In Coron, pandan weaving binds Tagbanua women
CORON, PALAWAN—The work of the hands binds the Tagbanua women of Palawan province one generation to another.
Traditionally, girls, as young as 12, are taught the indigenous craft of weaving pandan, a tropical plant that grows abundantly in the island village of Malawig in this town.
They make “banig” (sleeping mats) that the women themselves peddle on the streets in the town center, about an hour away by boat.
Boys, on the other hand, are trained early on to fish, the main livelihood in Malawig, whose soil, they say, is not very conducive to grow rice.
“We inherited [this craft] from our ancestors,” Mylene Latube said, her fingers braiding strips of pandan leaves. She uses a small box, made of plywood sheets, as a mold to make a handbag.
Latube, 47, is a member of the Sékéd Pandan Weavers, a group of 44 women from Malawig, whose population mainly belongs to the Tagbanua tribe.
In 2013, the nongovernment Catholic Organization for Relief and Development Aid (CordAid) helped organize Sékéd and gave skills training.
From mats, the women learned to weave handbags, baskets, place mats and other home accessories.
“Sékéd” in their local dialect means “binding or linking.” “It [usually] takes us two weeks to finish one [bag],” said Liezel Bering.
From harvesting, Bering, 33, said the hardest part of the process would be “cleaning” the pandan leaves by manually picking out its tiny thorns.
The leaves are then soaked in saltwater for half an hour before they are left out in the sun to dry for days. They are cut into strips, stretched out, and finally rolled into a coil ready for weaving.
“Look at our palms,” Bering said, holding out her hands, rough and calloused, with tiny scars from years of the handiwork.
But they do it with ease, usually starting at sundown in their homes or on the seashore, after attending to other household chores.
Poorest of the poor
Pandan weaving to them is not only a livelihood but also a pastime on the island where there is not much to do or go to.
Malawig, with 229 households, is an islet in the Calamian group of islands, 457 kilometers north of Puerto Princesa City, the capital of Palawan.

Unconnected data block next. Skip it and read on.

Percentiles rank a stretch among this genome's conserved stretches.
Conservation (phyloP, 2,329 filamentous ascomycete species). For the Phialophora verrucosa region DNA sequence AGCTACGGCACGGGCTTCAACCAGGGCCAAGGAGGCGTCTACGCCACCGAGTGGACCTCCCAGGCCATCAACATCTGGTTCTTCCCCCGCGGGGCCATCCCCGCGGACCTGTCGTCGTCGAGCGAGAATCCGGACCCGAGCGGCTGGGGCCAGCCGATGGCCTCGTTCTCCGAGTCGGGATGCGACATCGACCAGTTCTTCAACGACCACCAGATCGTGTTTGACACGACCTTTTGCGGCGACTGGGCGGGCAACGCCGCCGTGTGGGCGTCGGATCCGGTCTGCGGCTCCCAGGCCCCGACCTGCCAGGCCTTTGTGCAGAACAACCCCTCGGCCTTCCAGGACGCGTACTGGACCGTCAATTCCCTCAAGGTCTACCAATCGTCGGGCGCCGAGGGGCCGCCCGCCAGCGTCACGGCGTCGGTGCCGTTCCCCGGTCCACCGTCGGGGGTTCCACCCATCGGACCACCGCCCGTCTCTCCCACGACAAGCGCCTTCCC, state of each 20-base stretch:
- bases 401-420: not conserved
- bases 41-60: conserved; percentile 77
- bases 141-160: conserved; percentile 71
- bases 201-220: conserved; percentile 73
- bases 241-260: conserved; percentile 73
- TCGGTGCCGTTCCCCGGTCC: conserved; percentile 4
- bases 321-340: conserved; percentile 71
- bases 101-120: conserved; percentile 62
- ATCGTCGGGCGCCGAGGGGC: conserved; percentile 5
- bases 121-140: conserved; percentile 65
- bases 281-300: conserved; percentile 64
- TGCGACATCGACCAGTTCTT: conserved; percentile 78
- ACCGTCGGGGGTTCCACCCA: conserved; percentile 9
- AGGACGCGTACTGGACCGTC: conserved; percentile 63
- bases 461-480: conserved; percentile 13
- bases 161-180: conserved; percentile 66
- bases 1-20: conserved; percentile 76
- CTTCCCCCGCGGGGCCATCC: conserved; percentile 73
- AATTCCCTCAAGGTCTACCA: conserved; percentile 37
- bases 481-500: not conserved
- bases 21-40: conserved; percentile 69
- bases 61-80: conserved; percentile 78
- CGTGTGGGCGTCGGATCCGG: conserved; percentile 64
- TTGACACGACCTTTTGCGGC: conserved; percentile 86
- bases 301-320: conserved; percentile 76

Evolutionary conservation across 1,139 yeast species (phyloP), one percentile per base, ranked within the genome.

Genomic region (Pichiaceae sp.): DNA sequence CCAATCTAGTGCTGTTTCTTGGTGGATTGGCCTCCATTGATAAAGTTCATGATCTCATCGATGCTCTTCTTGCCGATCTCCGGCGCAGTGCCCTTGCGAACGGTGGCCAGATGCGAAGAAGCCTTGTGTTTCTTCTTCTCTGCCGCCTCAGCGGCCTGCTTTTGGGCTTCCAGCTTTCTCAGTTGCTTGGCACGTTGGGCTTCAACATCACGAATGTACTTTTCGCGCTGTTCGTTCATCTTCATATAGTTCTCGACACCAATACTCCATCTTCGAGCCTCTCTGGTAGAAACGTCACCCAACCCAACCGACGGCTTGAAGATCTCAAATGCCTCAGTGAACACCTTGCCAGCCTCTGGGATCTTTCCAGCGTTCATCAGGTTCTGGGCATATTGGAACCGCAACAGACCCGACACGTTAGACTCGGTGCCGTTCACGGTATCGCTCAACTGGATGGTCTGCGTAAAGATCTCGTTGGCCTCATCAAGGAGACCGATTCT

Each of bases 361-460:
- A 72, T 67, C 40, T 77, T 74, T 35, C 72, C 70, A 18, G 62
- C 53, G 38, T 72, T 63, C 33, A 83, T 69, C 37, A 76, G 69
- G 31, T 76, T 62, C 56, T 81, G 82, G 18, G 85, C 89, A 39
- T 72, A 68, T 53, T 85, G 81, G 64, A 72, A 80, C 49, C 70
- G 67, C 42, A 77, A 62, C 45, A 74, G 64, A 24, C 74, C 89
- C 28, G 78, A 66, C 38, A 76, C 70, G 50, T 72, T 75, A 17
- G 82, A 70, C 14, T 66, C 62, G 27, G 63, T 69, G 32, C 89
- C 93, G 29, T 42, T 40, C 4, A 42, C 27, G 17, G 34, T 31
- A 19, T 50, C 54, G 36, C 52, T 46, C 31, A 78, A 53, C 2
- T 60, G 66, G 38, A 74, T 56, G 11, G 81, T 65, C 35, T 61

About half of its population are also beneficiaries of the Department of Social Welfare and Development’s (DSWD) Pantawid Pamilyang Pilipino Program (4Ps).
This means they belong to the country’s “poorest of the poor,” based on government standards.
“When people hear of Coron today, they think of it as a tourist destination. But here is the other side, the poor side,” said Paul Echage of 4Ps assigned to the Calamian islands.
Echage said not many people knew how much Malawig was devastated by Supertyphoon “Yolanda” (international name: Haiyan) in 2013 as a storm surge washed out huts and flattened classrooms in the island’s only elementary school.
The tribe sought shelter in the mountains until the sea calmed down, but it lost newborn twins who died due to severe cold.
Tide of aid
But it was also the calamity that triggered a tide of aid to Malawig that only in recent years had the classrooms rebuilt, sections of village roads cemented, solar-powered street lights put up, and a steady supply of electricity and water installed.
The DSWD partnered with CordAid and other government agencies in supporting the Sékéd weavers, among other livelihood and social programs.
In its website, CordAid said it aims for the pandan weaving to become a “sustainable ecosystem-based enterprise” in Malawig.
A Sékéd weaver earns about P7,000 monthly for her family. They sell the products, the bag for instance for P250-P300, to the souvenir shops in Coron town proper.
With the support of partner agencies, Sékéd since last year had joined trade fairs in Metro Manila and showcased their products. They earned around P70,000 from a trade fair in Manila last month, the money partly divided among themselves and the rest went to the organization.
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